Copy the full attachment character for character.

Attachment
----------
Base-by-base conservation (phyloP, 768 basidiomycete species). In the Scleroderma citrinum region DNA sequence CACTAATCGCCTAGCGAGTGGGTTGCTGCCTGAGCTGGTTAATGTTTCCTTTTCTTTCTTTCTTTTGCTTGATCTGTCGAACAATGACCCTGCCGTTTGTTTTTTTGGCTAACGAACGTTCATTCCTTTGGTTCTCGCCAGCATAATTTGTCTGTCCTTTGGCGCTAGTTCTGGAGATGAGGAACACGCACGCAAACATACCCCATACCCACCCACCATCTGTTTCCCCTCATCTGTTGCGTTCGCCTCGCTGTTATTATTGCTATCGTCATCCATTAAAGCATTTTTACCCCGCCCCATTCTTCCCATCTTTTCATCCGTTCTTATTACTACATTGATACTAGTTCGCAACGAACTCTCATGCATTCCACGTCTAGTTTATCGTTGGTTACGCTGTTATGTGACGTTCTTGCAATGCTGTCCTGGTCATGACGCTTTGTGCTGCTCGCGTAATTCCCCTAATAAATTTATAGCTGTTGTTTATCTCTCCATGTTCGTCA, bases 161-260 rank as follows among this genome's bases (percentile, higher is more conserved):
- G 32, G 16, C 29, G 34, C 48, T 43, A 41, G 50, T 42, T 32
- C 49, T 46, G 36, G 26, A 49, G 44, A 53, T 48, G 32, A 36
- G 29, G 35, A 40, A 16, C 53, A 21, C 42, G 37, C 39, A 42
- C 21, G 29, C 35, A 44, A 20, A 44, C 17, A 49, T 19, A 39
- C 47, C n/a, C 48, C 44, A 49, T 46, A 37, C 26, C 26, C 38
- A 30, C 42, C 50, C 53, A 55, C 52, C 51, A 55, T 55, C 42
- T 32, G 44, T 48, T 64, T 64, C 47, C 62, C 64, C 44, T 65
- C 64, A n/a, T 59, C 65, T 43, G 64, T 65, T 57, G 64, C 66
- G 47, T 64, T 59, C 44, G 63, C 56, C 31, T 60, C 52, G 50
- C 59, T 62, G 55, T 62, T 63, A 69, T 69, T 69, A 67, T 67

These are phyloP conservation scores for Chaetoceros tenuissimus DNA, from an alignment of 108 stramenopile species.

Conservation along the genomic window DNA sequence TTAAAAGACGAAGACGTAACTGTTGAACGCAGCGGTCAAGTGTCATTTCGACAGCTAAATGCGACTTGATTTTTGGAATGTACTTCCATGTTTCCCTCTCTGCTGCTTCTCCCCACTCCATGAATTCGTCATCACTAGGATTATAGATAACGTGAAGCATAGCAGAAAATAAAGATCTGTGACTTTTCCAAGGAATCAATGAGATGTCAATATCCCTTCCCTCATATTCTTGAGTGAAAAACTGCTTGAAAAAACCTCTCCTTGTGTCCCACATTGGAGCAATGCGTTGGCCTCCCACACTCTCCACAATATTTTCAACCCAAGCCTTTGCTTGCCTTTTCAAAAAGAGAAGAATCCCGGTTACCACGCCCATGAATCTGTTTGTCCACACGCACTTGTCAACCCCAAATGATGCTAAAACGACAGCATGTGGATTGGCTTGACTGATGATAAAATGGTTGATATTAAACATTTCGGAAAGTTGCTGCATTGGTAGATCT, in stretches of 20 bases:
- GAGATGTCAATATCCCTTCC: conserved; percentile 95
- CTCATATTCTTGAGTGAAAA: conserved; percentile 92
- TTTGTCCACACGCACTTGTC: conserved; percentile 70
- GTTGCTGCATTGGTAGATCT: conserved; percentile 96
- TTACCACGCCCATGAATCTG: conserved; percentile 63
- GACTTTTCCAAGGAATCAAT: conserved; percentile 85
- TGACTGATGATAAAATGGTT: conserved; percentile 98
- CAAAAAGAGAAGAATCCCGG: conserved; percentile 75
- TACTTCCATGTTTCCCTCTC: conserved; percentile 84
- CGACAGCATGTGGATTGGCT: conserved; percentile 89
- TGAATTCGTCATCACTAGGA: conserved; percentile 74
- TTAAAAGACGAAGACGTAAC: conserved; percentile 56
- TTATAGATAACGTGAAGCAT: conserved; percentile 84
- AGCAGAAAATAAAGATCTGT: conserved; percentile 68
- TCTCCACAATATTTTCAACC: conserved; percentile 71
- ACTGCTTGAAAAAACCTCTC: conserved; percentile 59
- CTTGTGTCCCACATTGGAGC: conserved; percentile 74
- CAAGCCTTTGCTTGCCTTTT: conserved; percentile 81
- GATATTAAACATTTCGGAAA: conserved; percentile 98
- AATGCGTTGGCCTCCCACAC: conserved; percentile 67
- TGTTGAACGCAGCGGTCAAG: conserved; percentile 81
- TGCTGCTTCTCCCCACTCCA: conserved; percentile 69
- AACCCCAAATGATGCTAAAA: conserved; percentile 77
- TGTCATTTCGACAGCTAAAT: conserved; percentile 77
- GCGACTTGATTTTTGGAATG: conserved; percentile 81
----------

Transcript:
Base-by-base conservation (phyloP, 768 basidiomycete species). In the Scleroderma citrinum region DNA sequence CACTAATCGCCTAGCGAGTGGGTTGCTGCCTGAGCTGGTTAATGTTTCCTTTTCTTTCTTTCTTTTGCTTGATCTGTCGAACAATGACCCTGCCGTTTGTTTTTTTGGCTAACGAACGTTCATTCCTTTGGTTCTCGCCAGCATAATTTGTCTGTCCTTTGGCGCTAGTTCTGGAGATGAGGAACACGCACGCAAACATACCCCATACCCACCCACCATCTGTTTCCCCTCATCTGTTGCGTTCGCCTCGCTGTTATTATTGCTATCGTCATCCATTAAAGCATTTTTACCCCGCCCCATTCTTCCCATCTTTTCATCCGTTCTTATTACTACATTGATACTAGTTCGCAACGAACTCTCATGCATTCCACGTCTAGTTTATCGTTGGTTACGCTGTTATGTGACGTTCTTGCAATGCTGTCCTGGTCATGACGCTTTGTGCTGCTCGCGTAATTCCCCTAATAAATTTATAGCTGTTGTTTATCTCTCCATGTTCGTCA, bases 161-260 rank as follows among this genome's bases (percentile, higher is more conserved):
- G 32, G 16, C 29, G 34, C 48, T 43, A 41, G 50, T 42, T 32
- C 49, T 46, G 36, G 26, A 49, G 44, A 53, T 48, G 32, A 36
- G 29, G 35, A 40, A 16, C 53, A 21, C 42, G 37, C 39, A 42
- C 21, G 29, C 35, A 44, A 20, A 44, C 17, A 49, T 19, A 39
- C 47, C n/a, C 48, C 44, A 49, T 46, A 37, C 26, C 26, C 38
- A 30, C 42, C 50, C 53, A 55, C 52, C 51, A 55, T 55, C 42
- T 32, G 44, T 48, T 64, T 64, C 47, C 62, C 64, C 44, T 65
- C 64, A n/a, T 59, C 65, T 43, G 64, T 65, T 57, G 64, C 66
- G 47, T 64, T 59, C 44, G 63, C 56, C 31, T 60, C 52, G 50
- C 59, T 62, G 55, T 62, T 63, A 69, T 69, T 69, A 67, T 67

These are phyloP conservation scores for Chaetoceros tenuissimus DNA, from an alignment of 108 stramenopile species.

Conservation along the genomic window DNA sequence TTAAAAGACGAAGACGTAACTGTTGAACGCAGCGGTCAAGTGTCATTTCGACAGCTAAATGCGACTTGATTTTTGGAATGTACTTCCATGTTTCCCTCTCTGCTGCTTCTCCCCACTCCATGAATTCGTCATCACTAGGATTATAGATAACGTGAAGCATAGCAGAAAATAAAGATCTGTGACTTTTCCAAGGAATCAATGAGATGTCAATATCCCTTCCCTCATATTCTTGAGTGAAAAACTGCTTGAAAAAACCTCTCCTTGTGTCCCACATTGGAGCAATGCGTTGGCCTCCCACACTCTCCACAATATTTTCAACCCAAGCCTTTGCTTGCCTTTTCAAAAAGAGAAGAATCCCGGTTACCACGCCCATGAATCTGTTTGTCCACACGCACTTGTCAACCCCAAATGATGCTAAAACGACAGCATGTGGATTGGCTTGACTGATGATAAAATGGTTGATATTAAACATTTCGGAAAGTTGCTGCATTGGTAGATCT, in stretches of 20 bases:
- GAGATGTCAATATCCCTTCC: conserved; percentile 95
- CTCATATTCTTGAGTGAAAA: conserved; percentile 92
- TTTGTCCACACGCACTTGTC: conserved; percentile 70
- GTTGCTGCATTGGTAGATCT: conserved; percentile 96
- TTACCACGCCCATGAATCTG: conserved; percentile 63
- GACTTTTCCAAGGAATCAAT: conserved; percentile 85
- TGACTGATGATAAAATGGTT: conserved; percentile 98
- CAAAAAGAGAAGAATCCCGG: conserved; percentile 75
- TACTTCCATGTTTCCCTCTC: conserved; percentile 84
- CGACAGCATGTGGATTGGCT: conserved; percentile 89
- TGAATTCGTCATCACTAGGA: conserved; percentile 74
- TTAAAAGACGAAGACGTAAC: conserved; percentile 56
- TTATAGATAACGTGAAGCAT: conserved; percentile 84
- AGCAGAAAATAAAGATCTGT: conserved; percentile 68
- TCTCCACAATATTTTCAACC: conserved; percentile 71
- ACTGCTTGAAAAAACCTCTC: conserved; percentile 59
- CTTGTGTCCCACATTGGAGC: conserved; percentile 74
- CAAGCCTTTGCTTGCCTTTT: conserved; percentile 81
- GATATTAAACATTTCGGAAA: conserved; percentile 98
- AATGCGTTGGCCTCCCACAC: conserved; percentile 67
- TGTTGAACGCAGCGGTCAAG: conserved; percentile 81
- TGCTGCTTCTCCCCACTCCA: conserved; percentile 69
- AACCCCAAATGATGCTAAAA: conserved; percentile 77
- TGTCATTTCGACAGCTAAAT: conserved; percentile 77
- GCGACTTGATTTTTGGAATG: conserved; percentile 81